In the midst of pondering on how to enhance the safety of lithium-ion batteries, and reduce the possibility of explosion caused by battery overheating, a large number of scientists must first resolve the challenging issue of “dendrites” that are formed during charge and discharge of batteries, for which University of California, San Diego (UCSD), has effectively prevented uncontrollable reactions through the concept of “spillway”.
Lithium-ion battery is widely praised for its fast charging speed, longer durability, and higher power density, compared to traditional battery technology. Mobile phones are small and portable thanks to the compact and powerful lithium-ion battery, though unfortunately, is far from being perfect. As charge and discharge frequency increases, the electrodes within the battery will start to form rigid branch-like lithium dendrites, which will eventually grow long enough to pierce through the separator that functions to reduce electric currents and heat, and result in short circuit inside the battery, thus diminishing its lifespan.
There are quite a number of solutions for suppressing lithium dendrites, including the use of electrolyte additives, multidimensional current collector, and surface modification of the separator, and yet they all possess issues such as complex procedures and unsatisfactory cycle life, for which scientists have proposed new countermeasures that include using ultrasound or special protective layers to prevent the growth of dendrites.
In this regard, the UCSD team has brought forward another solution, which is a minor adjustment on the battery’s separator. A lithium-ion battery is primarily formed with the electrolytes and separator between two electrodes, where ions will first depart from the lithium cathode (positive electrode), and pass through electrolytes and the separator, before arriving at the graphite anode (negative electrode).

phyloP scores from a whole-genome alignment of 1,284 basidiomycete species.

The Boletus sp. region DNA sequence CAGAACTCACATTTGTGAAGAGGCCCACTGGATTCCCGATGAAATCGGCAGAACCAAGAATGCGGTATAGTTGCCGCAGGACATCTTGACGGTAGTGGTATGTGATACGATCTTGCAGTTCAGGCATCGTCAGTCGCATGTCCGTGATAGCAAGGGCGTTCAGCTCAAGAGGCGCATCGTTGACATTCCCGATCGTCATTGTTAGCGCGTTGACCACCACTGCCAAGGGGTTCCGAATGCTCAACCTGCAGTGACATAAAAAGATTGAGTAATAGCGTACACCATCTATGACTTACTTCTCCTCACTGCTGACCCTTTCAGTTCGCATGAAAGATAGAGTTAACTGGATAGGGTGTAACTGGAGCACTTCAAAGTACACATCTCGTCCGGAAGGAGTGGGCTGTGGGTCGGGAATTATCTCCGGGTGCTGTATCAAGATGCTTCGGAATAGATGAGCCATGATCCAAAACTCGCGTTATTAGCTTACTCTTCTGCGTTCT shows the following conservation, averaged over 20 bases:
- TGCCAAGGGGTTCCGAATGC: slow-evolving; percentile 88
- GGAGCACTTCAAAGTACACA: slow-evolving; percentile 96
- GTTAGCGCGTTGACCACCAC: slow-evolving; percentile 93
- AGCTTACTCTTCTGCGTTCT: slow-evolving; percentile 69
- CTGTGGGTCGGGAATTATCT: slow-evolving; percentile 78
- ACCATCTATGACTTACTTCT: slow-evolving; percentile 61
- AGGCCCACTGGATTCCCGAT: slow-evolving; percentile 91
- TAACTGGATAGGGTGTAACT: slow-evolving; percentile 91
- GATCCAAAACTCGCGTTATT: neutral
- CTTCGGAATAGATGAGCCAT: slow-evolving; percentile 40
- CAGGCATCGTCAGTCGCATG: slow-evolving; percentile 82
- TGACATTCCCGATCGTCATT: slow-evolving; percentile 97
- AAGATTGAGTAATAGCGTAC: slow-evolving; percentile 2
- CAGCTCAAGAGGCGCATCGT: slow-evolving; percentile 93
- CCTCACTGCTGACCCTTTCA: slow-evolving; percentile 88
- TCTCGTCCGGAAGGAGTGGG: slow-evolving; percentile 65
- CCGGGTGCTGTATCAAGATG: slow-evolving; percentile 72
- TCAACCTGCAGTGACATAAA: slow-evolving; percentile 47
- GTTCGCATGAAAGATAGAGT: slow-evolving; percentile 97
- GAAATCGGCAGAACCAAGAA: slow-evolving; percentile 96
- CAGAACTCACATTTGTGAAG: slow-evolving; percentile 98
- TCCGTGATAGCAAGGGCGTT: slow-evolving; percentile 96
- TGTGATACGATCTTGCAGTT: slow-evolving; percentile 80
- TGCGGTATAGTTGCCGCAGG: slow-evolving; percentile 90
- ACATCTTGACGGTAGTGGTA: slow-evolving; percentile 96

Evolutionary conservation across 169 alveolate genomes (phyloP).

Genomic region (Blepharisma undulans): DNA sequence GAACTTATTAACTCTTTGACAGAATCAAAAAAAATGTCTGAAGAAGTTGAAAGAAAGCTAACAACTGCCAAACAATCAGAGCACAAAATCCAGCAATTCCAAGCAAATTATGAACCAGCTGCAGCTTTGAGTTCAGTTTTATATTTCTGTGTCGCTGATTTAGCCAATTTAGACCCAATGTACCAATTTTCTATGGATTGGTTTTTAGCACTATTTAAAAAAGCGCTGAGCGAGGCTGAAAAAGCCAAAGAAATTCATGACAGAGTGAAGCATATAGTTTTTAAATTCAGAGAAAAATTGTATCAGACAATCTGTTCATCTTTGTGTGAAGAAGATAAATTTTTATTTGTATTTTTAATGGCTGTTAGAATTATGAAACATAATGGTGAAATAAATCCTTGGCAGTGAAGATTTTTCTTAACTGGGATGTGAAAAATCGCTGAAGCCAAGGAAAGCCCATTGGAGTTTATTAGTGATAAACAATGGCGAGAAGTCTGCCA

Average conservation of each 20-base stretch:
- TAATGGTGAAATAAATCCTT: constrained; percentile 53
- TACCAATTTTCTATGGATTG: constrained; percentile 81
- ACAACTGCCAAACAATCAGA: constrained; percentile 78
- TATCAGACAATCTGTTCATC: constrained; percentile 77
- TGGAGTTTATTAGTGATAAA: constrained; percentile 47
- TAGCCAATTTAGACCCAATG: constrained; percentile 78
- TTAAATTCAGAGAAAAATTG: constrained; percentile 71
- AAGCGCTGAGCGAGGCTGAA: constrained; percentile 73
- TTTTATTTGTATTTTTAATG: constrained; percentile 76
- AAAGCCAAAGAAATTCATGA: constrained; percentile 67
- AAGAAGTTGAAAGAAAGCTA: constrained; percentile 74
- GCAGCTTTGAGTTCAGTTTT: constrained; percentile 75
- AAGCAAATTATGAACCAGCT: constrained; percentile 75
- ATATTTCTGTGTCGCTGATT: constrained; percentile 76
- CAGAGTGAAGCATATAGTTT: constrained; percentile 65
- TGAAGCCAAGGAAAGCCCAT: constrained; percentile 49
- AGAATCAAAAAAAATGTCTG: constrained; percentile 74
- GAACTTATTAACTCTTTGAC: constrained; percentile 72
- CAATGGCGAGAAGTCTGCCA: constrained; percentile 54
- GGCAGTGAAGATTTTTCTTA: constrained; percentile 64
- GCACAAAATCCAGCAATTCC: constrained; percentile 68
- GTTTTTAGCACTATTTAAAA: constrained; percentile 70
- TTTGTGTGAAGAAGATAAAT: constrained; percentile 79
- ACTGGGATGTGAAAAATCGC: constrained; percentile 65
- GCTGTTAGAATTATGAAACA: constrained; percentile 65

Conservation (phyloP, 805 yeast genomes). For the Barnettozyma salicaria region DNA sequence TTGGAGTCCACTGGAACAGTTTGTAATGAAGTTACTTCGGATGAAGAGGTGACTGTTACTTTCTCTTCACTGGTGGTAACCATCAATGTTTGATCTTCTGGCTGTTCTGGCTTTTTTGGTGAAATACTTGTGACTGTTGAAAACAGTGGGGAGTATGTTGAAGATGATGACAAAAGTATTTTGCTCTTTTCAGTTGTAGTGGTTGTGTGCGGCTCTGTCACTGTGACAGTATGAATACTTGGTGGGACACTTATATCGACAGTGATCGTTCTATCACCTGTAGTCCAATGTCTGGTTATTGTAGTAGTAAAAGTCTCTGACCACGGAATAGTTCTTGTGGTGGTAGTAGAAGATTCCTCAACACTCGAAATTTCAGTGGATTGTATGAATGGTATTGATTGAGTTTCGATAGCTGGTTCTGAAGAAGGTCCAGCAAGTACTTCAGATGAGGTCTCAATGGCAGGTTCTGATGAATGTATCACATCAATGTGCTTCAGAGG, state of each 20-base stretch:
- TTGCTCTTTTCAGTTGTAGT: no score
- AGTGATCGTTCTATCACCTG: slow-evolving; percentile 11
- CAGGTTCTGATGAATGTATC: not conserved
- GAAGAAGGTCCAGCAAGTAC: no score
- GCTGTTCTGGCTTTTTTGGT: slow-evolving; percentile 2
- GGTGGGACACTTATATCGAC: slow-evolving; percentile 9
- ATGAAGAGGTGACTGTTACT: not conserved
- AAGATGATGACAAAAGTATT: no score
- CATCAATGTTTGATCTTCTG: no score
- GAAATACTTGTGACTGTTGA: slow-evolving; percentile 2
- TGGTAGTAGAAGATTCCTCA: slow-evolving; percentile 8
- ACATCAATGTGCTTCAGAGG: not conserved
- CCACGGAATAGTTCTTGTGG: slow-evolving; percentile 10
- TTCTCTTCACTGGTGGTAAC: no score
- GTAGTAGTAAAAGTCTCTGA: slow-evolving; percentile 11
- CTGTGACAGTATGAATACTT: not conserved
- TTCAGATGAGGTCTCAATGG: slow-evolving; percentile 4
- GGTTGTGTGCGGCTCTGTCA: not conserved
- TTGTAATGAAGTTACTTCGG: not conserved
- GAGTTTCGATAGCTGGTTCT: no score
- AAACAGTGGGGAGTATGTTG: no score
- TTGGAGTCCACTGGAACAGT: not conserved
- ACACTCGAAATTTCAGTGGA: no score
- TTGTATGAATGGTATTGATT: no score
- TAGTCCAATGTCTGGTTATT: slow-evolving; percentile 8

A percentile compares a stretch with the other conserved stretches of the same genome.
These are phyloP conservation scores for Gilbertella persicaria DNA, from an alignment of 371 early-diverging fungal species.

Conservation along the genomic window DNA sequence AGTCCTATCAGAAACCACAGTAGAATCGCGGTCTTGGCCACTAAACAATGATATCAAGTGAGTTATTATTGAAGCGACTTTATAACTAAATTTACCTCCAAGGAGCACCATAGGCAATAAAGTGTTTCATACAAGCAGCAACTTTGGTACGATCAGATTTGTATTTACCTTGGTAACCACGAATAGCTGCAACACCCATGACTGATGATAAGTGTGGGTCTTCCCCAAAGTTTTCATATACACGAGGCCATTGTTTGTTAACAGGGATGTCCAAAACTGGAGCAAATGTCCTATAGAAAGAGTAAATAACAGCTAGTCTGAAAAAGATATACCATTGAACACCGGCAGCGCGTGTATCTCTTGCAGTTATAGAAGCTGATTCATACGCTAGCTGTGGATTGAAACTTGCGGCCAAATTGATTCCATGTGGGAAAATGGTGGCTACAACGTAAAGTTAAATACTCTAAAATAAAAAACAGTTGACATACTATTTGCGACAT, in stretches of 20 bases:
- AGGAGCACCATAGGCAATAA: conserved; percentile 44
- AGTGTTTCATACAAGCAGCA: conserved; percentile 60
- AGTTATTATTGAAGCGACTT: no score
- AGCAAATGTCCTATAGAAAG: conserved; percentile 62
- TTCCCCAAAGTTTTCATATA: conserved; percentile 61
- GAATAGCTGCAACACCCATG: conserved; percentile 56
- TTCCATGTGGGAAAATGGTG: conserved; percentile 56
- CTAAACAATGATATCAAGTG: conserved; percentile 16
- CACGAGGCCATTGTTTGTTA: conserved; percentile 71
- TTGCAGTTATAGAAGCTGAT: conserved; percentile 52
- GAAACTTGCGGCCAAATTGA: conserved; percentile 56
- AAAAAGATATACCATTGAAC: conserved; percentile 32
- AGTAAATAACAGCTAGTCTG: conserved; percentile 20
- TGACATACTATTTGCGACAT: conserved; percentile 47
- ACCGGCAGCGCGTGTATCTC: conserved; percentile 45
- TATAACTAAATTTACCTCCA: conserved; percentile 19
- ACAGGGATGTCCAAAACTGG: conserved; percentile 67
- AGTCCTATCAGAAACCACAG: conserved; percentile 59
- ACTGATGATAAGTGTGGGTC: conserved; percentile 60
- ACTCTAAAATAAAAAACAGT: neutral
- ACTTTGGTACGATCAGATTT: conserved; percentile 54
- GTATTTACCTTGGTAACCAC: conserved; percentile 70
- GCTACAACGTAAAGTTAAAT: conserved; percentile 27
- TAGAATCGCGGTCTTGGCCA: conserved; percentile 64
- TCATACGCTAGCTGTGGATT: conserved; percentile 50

Applying conductive carbon nanotubes onto the separator, the team managed to converge electrons, which were slowly released from the battery subsequently, on the carbon nanotubes, when dendrites formed and pierced through the separator. This method resembles the function of a “spillway”, which releases excessive water from the dam before the overflow of water leads to a dam failure.
Matthew Gonzalez, first author of the thesis, expressed that the new model of separator slowly discharges excessive electric charges, while also prevents electric charges being “overflown” to the side of cathode. The battery begins to discharge when lithium dendrites are intercepted, hence battery short circuit will not explode due to inadequate energy.
Testing shows that a lithium battery installed with a pristine separator would experience a slow and gradual deterioration process, where degeneration begins after 20 to 30 times of charging and discharging, whereas a battery with a traditional separator may experience sudden malfunction. The team expressed that there would not be any warnings ahead of battery explosion in the past, where a battery can catch on fire abruptly from functioning normally, with no predictability whatsoever, for which the problem has been eliminated with the installation of the new separator that emits advance warning.
(Cover photo source: shutterstock)